Coppola also does a good job stealing from other people’s movies. The jump cuts suggest indebtedness to the French New Wave and the mise-en-scène recalls Barry Lyndon and The Leopard. But musical cues suggest other cinematic references. Witness Antoinette’s morning routine, which is shown three times during the movie. It’s scored by Antonio Vivaldi’s “Concerto alla rustica,” originally composed in the early 1730s. These scenes are supposed to convey the repititious and dehumanizing nature of her existence. The song is used the same way in Bob Fosse’s All That Jazz, except instead of playing as a young heiress gets dressed in front of the female members of the court, it scores a director-choreographer pounding Dexedrine and Alka-Seltzer.
Coppola hedged her bets by casting Steve Coogan, perhaps because of his performance as Factory Records impresario/post-punk godfather Tony Wilson in Michael Winterbottom’s 24-Hour Party People, as the queen’s long-suffering advisor who knows Versailles, like Rome, is about to fall. It could also be argued that Marianne Faithfull serves a similar function in her role as Antoinette’s mother Maria Theresa. Not only did she inherit a matrialineal heritage of Austrian nobility, but she’s also a hardened, toughened relic of the swingin’ Sixties and a survivor of the sexism behind its free love ideals.
This movie could’ve been really great. It sets out to do something fresh and modern with period pieces, deliberately disorienting the viewer with moments of anachronism, not only in music, but also in dialogue, characterization, and costuming. Coppola said the intent of these moments is to humanize the people behind this history, some perhaps interpretting the movie to be autobiographical. But I don’t think Coppola ever fully humanizes her subject. I also don’t believe the movie is really supposed to be about her, her jet-set life, or the ridicule she received for her performance as Mary Corleone in the final installment of her father’s Godfather series. Though if you want to read Marie Antoinette as Coppola’s attempt at a biopic, she does cast her boyfriend Thomas Mars in the movie, whose band seranades the young queen.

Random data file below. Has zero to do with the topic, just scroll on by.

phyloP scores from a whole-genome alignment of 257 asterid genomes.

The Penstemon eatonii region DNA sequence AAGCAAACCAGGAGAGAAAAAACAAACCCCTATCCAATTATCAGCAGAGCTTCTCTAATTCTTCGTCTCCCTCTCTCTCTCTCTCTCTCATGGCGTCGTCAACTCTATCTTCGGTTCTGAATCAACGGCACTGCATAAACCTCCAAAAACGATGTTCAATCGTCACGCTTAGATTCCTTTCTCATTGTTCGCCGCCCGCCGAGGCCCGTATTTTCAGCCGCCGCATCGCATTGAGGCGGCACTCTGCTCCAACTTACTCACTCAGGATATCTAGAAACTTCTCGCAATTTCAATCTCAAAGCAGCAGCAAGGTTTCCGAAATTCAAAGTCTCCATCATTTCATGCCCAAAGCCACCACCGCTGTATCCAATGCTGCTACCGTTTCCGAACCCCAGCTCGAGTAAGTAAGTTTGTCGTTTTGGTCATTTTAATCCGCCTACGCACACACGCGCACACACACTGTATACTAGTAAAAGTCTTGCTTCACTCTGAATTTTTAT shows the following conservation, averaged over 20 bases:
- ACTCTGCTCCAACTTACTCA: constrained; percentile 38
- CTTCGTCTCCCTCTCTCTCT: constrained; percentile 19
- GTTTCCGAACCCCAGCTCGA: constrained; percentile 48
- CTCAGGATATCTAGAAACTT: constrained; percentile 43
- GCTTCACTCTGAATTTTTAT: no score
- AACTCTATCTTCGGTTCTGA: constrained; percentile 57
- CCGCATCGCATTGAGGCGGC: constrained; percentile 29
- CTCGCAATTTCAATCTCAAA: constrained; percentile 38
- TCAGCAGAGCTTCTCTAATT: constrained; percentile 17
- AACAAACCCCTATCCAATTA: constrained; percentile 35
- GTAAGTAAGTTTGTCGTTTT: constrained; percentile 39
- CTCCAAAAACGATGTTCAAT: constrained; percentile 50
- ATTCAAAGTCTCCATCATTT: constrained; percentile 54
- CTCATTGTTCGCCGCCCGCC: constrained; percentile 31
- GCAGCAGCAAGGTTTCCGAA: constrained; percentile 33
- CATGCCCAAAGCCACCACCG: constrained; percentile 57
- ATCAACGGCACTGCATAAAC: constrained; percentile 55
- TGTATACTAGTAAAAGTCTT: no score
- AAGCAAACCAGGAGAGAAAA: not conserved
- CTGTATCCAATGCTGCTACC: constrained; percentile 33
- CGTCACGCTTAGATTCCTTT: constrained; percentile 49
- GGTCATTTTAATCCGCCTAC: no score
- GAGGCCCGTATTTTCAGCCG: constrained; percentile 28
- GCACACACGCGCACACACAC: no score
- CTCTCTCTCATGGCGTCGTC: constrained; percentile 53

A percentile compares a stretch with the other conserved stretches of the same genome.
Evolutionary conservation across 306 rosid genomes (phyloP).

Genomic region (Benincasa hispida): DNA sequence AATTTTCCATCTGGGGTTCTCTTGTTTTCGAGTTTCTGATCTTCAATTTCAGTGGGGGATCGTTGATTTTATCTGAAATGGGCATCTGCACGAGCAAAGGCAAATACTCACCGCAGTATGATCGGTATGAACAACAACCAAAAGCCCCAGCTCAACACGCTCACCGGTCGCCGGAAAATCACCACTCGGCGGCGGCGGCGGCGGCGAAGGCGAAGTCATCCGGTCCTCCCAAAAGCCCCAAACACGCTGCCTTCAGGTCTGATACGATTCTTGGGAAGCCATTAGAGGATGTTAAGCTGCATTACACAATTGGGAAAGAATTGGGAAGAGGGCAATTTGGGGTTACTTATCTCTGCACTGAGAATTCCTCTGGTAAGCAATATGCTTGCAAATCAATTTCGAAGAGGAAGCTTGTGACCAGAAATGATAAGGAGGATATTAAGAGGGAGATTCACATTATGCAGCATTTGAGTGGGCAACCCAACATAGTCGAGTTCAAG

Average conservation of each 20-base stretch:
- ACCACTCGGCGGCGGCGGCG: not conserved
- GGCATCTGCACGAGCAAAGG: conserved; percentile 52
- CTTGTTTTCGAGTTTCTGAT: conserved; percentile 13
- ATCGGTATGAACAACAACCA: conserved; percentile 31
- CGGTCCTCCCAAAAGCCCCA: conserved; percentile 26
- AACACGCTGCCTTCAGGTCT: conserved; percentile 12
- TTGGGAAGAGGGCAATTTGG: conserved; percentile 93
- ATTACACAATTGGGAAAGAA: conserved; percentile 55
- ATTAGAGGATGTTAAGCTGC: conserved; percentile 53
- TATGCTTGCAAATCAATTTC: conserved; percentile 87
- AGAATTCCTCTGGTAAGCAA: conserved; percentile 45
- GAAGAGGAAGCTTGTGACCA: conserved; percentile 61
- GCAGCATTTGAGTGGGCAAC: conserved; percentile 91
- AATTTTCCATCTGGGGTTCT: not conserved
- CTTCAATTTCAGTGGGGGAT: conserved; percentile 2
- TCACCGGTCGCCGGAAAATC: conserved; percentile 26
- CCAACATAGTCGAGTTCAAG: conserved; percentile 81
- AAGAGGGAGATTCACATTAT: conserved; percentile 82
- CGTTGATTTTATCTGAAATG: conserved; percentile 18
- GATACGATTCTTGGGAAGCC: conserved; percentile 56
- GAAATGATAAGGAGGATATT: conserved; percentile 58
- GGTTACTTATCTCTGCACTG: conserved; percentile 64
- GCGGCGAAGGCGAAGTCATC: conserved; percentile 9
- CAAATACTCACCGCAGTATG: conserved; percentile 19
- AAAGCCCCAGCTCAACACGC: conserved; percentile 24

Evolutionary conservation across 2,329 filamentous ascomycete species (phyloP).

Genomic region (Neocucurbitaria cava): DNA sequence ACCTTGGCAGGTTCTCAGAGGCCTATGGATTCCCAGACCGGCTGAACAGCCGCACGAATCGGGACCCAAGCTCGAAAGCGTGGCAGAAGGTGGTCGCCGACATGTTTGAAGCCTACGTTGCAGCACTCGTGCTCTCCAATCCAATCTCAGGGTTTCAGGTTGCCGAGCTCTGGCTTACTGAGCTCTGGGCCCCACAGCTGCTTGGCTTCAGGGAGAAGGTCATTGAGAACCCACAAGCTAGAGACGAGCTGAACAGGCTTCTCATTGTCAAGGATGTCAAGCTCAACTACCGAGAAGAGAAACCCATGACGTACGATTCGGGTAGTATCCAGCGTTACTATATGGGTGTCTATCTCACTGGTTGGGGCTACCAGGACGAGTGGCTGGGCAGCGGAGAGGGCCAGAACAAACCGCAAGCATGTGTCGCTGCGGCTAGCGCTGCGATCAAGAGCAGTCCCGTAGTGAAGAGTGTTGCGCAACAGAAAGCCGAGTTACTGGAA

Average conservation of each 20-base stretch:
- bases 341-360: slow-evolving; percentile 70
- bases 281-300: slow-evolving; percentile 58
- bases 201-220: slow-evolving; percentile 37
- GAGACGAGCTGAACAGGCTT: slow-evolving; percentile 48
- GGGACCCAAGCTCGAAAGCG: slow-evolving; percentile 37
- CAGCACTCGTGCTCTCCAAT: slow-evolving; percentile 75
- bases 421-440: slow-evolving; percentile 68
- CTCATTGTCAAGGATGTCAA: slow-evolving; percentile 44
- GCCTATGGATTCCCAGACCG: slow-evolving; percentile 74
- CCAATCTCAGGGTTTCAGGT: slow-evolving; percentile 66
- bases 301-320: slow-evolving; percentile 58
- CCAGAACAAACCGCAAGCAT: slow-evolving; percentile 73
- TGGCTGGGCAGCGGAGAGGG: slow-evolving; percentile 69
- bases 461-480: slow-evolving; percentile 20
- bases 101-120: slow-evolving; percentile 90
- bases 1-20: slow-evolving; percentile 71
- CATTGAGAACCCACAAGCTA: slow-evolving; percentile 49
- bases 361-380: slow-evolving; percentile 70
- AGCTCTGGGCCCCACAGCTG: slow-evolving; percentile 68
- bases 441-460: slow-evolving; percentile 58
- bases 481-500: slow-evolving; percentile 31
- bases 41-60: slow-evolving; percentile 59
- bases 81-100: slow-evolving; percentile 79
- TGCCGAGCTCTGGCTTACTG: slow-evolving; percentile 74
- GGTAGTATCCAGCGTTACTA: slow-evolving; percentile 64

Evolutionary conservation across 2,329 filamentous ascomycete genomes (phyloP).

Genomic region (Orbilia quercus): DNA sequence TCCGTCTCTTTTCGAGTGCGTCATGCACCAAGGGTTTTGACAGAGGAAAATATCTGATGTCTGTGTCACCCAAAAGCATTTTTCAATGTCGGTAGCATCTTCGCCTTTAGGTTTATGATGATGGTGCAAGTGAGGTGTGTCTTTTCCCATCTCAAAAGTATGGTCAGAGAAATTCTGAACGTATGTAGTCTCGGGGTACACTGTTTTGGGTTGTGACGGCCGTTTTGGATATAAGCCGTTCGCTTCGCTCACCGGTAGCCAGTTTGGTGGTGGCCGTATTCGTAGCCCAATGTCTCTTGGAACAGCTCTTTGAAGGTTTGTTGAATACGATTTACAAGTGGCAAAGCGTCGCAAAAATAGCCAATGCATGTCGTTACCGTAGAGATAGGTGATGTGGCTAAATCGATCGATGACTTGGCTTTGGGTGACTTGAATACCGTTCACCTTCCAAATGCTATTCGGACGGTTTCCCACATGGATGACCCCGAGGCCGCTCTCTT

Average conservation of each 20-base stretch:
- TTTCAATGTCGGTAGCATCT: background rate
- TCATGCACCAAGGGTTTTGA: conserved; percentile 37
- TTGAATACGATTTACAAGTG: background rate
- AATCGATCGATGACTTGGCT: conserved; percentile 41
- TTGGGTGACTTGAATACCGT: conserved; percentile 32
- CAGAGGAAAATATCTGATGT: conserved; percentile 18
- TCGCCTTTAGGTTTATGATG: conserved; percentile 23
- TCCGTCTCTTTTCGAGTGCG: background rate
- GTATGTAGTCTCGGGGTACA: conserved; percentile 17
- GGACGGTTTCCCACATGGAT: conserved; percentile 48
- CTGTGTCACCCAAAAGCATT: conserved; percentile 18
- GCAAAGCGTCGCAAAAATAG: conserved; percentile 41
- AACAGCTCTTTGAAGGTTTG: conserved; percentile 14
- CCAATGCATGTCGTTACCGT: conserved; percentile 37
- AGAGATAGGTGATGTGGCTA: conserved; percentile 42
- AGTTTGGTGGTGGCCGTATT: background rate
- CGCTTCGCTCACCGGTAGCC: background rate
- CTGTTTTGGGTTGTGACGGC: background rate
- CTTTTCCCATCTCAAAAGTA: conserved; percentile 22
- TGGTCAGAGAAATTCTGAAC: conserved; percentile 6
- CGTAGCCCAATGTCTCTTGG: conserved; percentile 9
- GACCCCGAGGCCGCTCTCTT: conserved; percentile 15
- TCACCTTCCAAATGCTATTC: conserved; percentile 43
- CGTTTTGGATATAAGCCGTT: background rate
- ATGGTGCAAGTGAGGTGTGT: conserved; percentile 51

Coppola does accomplish something far more interesting here: by distorting place and time to such an extreme, she obliterates the idea that period pictures adapted from historical biographies ever attempt to be historically accurate. Indeed, there is no real history. The past then becomes open to interpretation, with no reading a true, definitive version. Indeed, history as a discipline becomes an unreliable narrator.
But the movie never quite works for me as a text so much as a theoretical exercise.
I hate to blame the success of a project on one person, but Coppola made was unwise in casting Kirsten Dunst. Past her performances in Little Women, The Virgin Suicides, Eternal Sunshine of a Spotless Mind, and what I’m told is a noteworthy turn in Interview With a Vampire, Dunst is a limited actress. I used to think that Dunst was believable in her portrayal of the young dauphine and that, once she had to play the queen of France and had to demonstrate (or believe she was demonstrating) emotional maturity, I was kicked out of the text. This opinion presents an interesting challenge, which I’d pose to Kristen at Act Your Age: what does it mean when an adult actress can convince an audience that she’s 14 but not 30? Also, I think the movie should end once Marie Antoinette is crowned. By stretching on into her adult years and stopping short of her death, the movie no longer seeks to revise the period biopic and instead becomes one.
But upon review, I find that I don’t buy Dunst at all. She gives a servicable performance if Coppola set out to turn a magazine photo shoot into a movie, an argument I remember my friend Karin making. The movie could be so much more than Nylon‘s take on Versailles, but Dunst can carry it. I don’t buy her losing her dog, having a baby, embarking on a torrid affair, or saying goodbye to the palace and her life. I also never believe the complex angst she’s supposed to be feeling about her sham marriage to late-bloomer Louis XVI (played by Jason Schwartzman) or all of the ridiculous expectations placed upon her narrow shoulders.
One scene completely kicks me out of the movie. Leading into the buyer’s remorse porn of the “I Want Candy” montage, the dauphine breaks down and decides to rebel against the court by turning spending sprees into a lifestyle. This could be a very powerful moment in an ornately feminine movie about one of the most maligned and notoriously well-appointed female figures in European history. The camera is uncomfortably close to the subject, peering at her convulsing face and heaving chest with voyeuristic intent. This could be an ugly scene with a decidedly feminist subtext in line with Linda Williams’s reading on the abject qualities of melodrama, horror, and pornography in her seminal essay “Film Bodies: Gender, Genre, and Excess.” Except there is nothing to see. Dunst provides no tears, no facial distortions, no gutteral sobs. It’s easily one of the prettiest and most detached fit of hysterics I’ve seen.